The Today programme reported that the Department of Health had issued a statement saying the Wellcome Trust’s fears were unfounded.  I doubt that very much indeed.  Anyway, we’ll be going at the issue again in a week or so with some added oomph.

Finally, my deepest apologies to Y-Touring for not getting to their special film showing of ‘Mind the Gap.‘  I was mopping-up loose ends and frayed strands.

UKCMRI Task Gets Bigger

So the UKCMRI partners were in front of the House of Commons Science and Technology Committee yesterday as were representatives of the local community.  Meanwhile the Science Minister, David Willetts, announced that the Government had agreed the business plan for the new centre as put forward by the Medical Research Council (MRC).   A good day all in all for the Centre and its supporters.

Interestingly UKCMRI is mentioned in two diagnostic articles looking back at last week’s announcement by Pfizer.  The first is by Andrew Jack in the Financial Times.  The second is by Colin Macilwein in NatureNews.   Each piece has a different accent with the latter taking a slightly more critical stance as regards the relationship between Government and pharma.  But there are also themes common to both around the need to reduce regulation and for better data sharing by companies.

I suppose Pfizer’s Sandwich plant  and UKCMRI are both of their time and I thought David Cooksey’s (Chair, UKCMRI) take on how UKCMRI will differ from what has gone before in the way it will cluster capabilities and knowledge was quite helpful to understanding why UKCMRI is so important to UK science.  

There was a lot of talk about the science ‘ecosystem’ at the time of the Spending Review and the need for the Government to avoid breaking it by not thinking through the consequences of its actions.  That’s the real issue about Pfizer and Sandwich, that together with other pharma cuts over the last few years, the UK has lost a significant amount of its pharma R&D capacity and capability with major knock-on effects for all including medical research charities. 

Against that background, initiatives such as UKCMRI take on even greater importance but the Government needs to think more strategically if we are to better manage the ecosystem going forward.  A TaskForce in Sandwich is important to managing the impact on the local community but we could do with a national Task Force as well.  One can only load so much onto UKCMRI.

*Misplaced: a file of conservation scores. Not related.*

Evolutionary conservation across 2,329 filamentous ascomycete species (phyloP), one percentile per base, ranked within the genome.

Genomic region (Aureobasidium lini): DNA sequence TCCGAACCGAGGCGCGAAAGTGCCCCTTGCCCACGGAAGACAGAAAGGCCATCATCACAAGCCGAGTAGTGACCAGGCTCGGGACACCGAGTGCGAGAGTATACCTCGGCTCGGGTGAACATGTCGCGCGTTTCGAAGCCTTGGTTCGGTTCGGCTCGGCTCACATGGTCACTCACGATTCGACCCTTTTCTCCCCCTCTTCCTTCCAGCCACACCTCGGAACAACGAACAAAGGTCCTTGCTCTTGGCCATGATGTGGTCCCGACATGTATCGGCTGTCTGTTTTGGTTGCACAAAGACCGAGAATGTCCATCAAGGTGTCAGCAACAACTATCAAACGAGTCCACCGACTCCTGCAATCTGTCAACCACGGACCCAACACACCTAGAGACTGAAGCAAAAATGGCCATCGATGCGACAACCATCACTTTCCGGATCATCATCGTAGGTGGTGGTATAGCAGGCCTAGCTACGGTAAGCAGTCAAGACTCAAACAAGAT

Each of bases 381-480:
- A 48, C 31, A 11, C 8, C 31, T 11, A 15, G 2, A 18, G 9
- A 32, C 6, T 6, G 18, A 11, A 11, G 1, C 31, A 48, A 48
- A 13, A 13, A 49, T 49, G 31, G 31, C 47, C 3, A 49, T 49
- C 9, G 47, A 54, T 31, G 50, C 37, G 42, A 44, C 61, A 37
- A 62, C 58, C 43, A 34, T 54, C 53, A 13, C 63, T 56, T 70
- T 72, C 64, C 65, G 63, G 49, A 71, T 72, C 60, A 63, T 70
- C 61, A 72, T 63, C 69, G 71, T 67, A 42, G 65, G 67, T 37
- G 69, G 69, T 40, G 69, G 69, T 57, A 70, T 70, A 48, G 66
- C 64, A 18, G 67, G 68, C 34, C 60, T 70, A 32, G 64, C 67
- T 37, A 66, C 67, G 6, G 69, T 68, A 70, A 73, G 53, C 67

And..finally from the sector…my congratulations to Alzheimer’s Research Trust who changed their name to Alzheimer’s Research UK yesterday and have a new website to boot.

Making the EU work better for research charities

On the face of it you might think this a very Friday afternoon sort of article.  But, as a discussion of how European foundations operate in a research funding context, it is is extremely interesting. 

The news peg for it is that plans are afoot by the European Commission to present a regulation for a European Foundation Statute by the end of 2011.  Very simply the Statute would make it easier for foundations and charities to operate across the EU including raising funds.  The idea has been in the works for some time and there is a public consultation open until February 28th.  See the European Foundation Centre website for more information – they also have a very active research forum.

I am not that keen on the European Commission’s pitch that this would enable charities to fill the gaps left by cuts in public expenditure on research by EU Governments (remember that argument from the spending review?).  Nonetheless the idea of enabling charities to generate greater funds is to be supported.

You may be interested to know that AMRC has been successful in getting an ESRC internship this Spring to look at NGO activities in support of medical research across the UK – as a comparative study but also to help direct our efforts to build cross-border alliances.  Currently our strongest links are with equivalent organisations in the US, Canada and Eire.  I am certain we could play an important role in marshalling voices across Europe in the same way as happens among disease-specific patient communities.  And Genetic Alliance UK is well-known for its work in this arena.

Towards a European AMRC, that’s what I say.

Health and Social Care Bill Published

After days of incessant pounding by critics and opponents the Government brushed itself down today and published its Health and Social Care Bill.  The text of the legislation can be found on the parliament website.

It is a titanic Bill – 353 pages, 137 clauses, 22 schedules long – and the vagaries of our parliamentary system will likely mean that some parts will not get so much as a nod and a wink.  Indeed, so vast are the changes afoot that the Department of Health has set up a new channel to help us all find our way around the reforms (not sure if it’s on Virgin Media yet).

However, a visit to the House of Lords today, understandably flush after their all-nighter this week, suggested that they are in no mood to let anything go through without significant challenge and a good deal of probing.  But they will need some help for sure, legislation is often more like a surrealist painting than cutaway drawing – the closer you get, the less you see.